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Published December 16th, 2015
The Gift of Music
Ensemble Ari, from left: Sharon Lee, piano, Jaehee Jeong, viola, Sarah Hong, cello, Jean Ahn, composer, Jiwon Evelyn Kwark, violin, and Joowon Kang, baritone Photo Rachel Lee

Having appeared in grand concert halls and on prestigious stages worldwide, Ensemble Ari co-founder and composer Jean Ahn has found the sweetest rewards performing in Lamorinda living rooms.
"Home concerts work well when there's a strong community of people who appreciate music," the 39-year-old Orinda resident says.
Ensemble Ari is a chamber group consisting of seven Bay Area-based Korean American professional musicians dedicated to bridging the divisions between Korean history and music and other cultures. Performing primarily on western or European instruments, but mingled on occasion with Korean or Asian instruments, the ensemble introduces audiences to traditional and contemporary music that crosses boundaries to reveal surprising commonalities. The group formed officially in 2014.
Ahn and co-founder pianist Sharon Lee Kim, a faculty member at Saint Mary's College, became acquainted through their children, who attend Del Rey Elementary School. Ahn is a lecturer and assistant choir director at UC Berkeley and says she and her husband, Ryan Kim, moved to Orinda in 2007 "like many people - for my kids."
Her compositions have been included in the repertoire at Aspen New Music Festival, Oregon Bach Festival, Festival of Contemporary Music, Berkeley Symphony Under Construction and Pacific Korean Music Festival, among others. Attending a Saint Mary's concert at which Kim performed and where Kim is also the assistant director of the College Choirs and Faculty Chamber Sundays Series, Ahn says the two musicians discussed working together and the idea "took flight that very day."
The ideas underpinning the ensemble evolved organically, Ahn says, rather like the multiple meanings of the Korean word naming the group. "Ari" means many things: big river, wisdom and beauty, depending on the word's context. "I knew these people and wanted to work with them. It emerged naturally," says Ahn.
Ensemble Ari in addition to Ahn and Kim, includes Jiwon Evelyn Kwark (violin), Heeguen Song (violin), Jaehee Jeong (viola), Sarah Hong (cello) and Joowon Kang (Baritone).
Within the classical music repertoire that the members perform with groups including San Francisco Opera, Oakland Symphony, Marin Symphony, Berkeley Symphony, Korean Symphony Orchestra and others, Ahn says their reach has boundaries. But free to set their own agendas, commission new works, or draw from Asian folk songs, electro-acoustic music and other musical forms, the ensemble's audience is unlimited. "Each time we perform, we can introduce new music, not be relegated to contemporary or classical music, and bring out the beauty of Korean music. Because we are in America, where people from all countries live together, we're not only reaching Korean audiences," Ahn says.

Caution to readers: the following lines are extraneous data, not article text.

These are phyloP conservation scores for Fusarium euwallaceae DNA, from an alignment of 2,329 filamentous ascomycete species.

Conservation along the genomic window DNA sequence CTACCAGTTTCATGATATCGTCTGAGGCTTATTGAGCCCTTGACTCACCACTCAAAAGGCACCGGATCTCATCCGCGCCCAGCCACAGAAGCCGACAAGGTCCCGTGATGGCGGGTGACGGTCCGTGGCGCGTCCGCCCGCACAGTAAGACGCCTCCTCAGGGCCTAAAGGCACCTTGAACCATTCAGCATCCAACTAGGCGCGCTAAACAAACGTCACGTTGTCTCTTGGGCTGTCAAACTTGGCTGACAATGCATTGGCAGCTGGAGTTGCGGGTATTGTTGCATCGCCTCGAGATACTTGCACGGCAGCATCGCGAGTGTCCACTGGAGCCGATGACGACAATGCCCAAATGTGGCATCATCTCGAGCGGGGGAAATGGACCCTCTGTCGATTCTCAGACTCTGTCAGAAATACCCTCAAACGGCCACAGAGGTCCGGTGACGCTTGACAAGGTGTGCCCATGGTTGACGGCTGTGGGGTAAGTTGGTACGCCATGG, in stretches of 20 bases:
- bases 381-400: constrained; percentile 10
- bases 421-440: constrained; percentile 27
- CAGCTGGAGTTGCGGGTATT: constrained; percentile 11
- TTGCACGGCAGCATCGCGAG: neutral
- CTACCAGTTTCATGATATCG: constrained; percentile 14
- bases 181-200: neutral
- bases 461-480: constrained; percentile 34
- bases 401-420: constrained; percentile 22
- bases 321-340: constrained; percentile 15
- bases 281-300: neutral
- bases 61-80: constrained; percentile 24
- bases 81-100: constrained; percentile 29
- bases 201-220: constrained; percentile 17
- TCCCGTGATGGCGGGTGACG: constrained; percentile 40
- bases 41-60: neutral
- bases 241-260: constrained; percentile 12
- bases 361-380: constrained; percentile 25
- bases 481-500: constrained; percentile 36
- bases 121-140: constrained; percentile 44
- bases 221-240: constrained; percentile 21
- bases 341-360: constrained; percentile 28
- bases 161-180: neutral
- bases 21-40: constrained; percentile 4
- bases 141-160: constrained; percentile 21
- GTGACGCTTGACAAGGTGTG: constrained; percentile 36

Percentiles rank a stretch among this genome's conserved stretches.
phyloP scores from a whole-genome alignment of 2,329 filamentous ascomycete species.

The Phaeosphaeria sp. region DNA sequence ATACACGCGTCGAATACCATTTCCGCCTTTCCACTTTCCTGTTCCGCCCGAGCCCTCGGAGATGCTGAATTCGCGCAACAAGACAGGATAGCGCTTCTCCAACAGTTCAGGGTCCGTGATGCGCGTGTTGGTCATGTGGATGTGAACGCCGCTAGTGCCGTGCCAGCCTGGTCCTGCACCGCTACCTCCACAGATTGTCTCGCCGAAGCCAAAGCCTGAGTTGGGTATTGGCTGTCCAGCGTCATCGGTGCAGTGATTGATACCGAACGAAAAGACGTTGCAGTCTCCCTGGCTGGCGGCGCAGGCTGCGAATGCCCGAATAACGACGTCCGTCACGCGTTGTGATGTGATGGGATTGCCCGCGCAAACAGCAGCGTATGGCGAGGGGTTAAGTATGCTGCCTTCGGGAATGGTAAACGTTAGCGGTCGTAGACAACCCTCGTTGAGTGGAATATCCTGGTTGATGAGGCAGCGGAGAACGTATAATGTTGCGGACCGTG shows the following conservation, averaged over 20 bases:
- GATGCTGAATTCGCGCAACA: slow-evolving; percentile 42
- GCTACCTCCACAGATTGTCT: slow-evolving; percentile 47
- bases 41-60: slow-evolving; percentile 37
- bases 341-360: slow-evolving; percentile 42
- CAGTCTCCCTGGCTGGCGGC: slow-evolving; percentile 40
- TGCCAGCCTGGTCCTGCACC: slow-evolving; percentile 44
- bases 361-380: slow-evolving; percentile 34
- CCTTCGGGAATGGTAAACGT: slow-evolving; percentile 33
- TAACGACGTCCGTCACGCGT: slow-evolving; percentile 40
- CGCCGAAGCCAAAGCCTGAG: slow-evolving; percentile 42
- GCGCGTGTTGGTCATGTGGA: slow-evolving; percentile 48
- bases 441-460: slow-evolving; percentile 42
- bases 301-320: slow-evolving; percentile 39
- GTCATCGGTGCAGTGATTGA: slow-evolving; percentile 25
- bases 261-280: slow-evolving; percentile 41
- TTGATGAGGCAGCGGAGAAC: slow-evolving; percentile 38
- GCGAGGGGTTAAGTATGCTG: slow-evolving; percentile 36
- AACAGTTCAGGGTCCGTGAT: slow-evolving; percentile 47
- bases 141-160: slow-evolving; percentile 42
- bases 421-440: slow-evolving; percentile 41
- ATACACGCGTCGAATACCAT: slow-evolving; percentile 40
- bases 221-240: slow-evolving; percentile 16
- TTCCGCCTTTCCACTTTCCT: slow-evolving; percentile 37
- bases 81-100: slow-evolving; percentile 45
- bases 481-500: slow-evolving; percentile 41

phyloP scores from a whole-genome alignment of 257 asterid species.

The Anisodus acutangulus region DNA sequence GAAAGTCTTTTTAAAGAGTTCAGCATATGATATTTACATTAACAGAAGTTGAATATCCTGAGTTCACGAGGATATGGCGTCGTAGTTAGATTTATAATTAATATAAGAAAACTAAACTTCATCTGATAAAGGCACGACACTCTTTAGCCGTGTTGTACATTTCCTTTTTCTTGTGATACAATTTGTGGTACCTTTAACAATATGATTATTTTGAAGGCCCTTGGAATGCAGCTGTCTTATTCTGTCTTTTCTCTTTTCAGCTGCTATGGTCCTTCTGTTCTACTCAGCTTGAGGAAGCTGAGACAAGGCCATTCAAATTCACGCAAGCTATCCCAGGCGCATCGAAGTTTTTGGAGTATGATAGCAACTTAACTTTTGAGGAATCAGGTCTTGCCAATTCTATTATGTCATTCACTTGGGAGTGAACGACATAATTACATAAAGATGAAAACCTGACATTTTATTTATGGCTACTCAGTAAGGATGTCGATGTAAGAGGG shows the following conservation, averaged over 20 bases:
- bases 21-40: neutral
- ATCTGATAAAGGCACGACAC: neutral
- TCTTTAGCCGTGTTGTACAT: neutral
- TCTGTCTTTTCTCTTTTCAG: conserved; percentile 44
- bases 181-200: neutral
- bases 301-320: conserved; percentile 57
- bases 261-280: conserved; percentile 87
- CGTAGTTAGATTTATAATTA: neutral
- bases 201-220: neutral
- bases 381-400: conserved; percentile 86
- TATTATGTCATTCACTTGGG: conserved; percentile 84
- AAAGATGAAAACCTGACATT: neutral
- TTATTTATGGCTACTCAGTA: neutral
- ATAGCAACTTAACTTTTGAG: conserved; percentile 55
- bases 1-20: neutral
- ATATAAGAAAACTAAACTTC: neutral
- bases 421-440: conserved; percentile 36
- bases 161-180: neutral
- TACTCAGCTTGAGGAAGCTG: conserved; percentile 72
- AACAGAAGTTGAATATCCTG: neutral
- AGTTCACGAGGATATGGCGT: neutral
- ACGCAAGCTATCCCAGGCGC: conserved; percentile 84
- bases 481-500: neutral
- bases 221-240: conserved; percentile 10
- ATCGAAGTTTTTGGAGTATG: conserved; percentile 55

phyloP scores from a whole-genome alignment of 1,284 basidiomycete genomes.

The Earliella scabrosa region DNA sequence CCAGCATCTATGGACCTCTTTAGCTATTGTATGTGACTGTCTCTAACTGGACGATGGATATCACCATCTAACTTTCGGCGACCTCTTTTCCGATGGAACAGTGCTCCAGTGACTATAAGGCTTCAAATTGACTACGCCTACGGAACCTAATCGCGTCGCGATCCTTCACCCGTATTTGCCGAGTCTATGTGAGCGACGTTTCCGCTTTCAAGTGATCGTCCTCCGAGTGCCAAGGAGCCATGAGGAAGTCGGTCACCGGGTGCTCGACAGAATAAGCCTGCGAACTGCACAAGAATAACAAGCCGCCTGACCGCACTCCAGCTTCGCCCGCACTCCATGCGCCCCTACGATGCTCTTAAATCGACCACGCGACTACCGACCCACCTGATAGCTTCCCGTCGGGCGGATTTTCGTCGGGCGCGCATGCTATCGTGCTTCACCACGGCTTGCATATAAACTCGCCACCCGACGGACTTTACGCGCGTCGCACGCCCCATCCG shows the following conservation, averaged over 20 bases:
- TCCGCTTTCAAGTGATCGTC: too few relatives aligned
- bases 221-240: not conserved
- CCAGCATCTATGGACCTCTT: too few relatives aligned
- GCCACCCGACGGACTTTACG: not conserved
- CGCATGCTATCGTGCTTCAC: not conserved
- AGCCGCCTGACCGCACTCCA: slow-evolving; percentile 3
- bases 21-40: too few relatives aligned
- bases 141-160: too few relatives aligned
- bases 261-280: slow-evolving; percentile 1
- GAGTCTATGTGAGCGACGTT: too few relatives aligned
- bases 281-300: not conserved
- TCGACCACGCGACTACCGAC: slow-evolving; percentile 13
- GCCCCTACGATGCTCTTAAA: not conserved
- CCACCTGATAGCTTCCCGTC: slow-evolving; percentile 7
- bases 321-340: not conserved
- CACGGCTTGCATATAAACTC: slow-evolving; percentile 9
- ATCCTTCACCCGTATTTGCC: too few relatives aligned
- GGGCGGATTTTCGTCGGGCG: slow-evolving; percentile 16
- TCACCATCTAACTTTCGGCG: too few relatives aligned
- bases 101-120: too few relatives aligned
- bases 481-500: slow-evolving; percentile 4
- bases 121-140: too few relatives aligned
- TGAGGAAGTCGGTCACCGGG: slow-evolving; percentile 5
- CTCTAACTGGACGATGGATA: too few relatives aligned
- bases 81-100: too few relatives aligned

Beyond the music and cultural heritage that connects them, the members of Ensemble Ari are united by a desire to give. "Each one of us has a heart for community. We believe music is a gift from God, a tool we were given to serve the community. It's not for us, it's for sharing," she says.
The connection turns rehearsals into a time of unique fellowship. In a world often preoccupied with obtaining material goods, establishing financial security, looking out for self, it is almost quaint - hard to believe but oh, so attractive - to hear of professional men and women in hot pursuit of giving.
The home concerts have all been benefits for Del Rey. "I'll be honest, this is an affluent community and they can hold these concerts in their homes. What is great is that you have an audience that really wants to be there. It's so intimate, you can share the breathing with them. There can be discussions and afterwards, you can be friends with them." Ahn says people who find it difficult to travel to San Francisco for quality concerts can find great value in having a "professional ensemble living room experience."
An upcoming 2016 Phos Benefit Concert Vol. 5 in Palo Alto is the groups' next public performance. The family-friendly "Phos" music series (translated from Greek the word is "radiance") created in 2014 by Ari member Hong benefits nonprofits serving children in developing countries. The Jan. 30 concert features work by Antonin Dvorak and Korean Art song and supports a girls education fund in Niger, a country in West Africa.
To learn more about Ensemble Ari and listen to sample recordings, visit http://jeanahn.com/ensemble-ari/.

Jiwon Evelyn Kwark, violin, Heeguen Song, violin, Sarah Hong, cello, and Jaehee Jeong, viola Photo Eurus Kim

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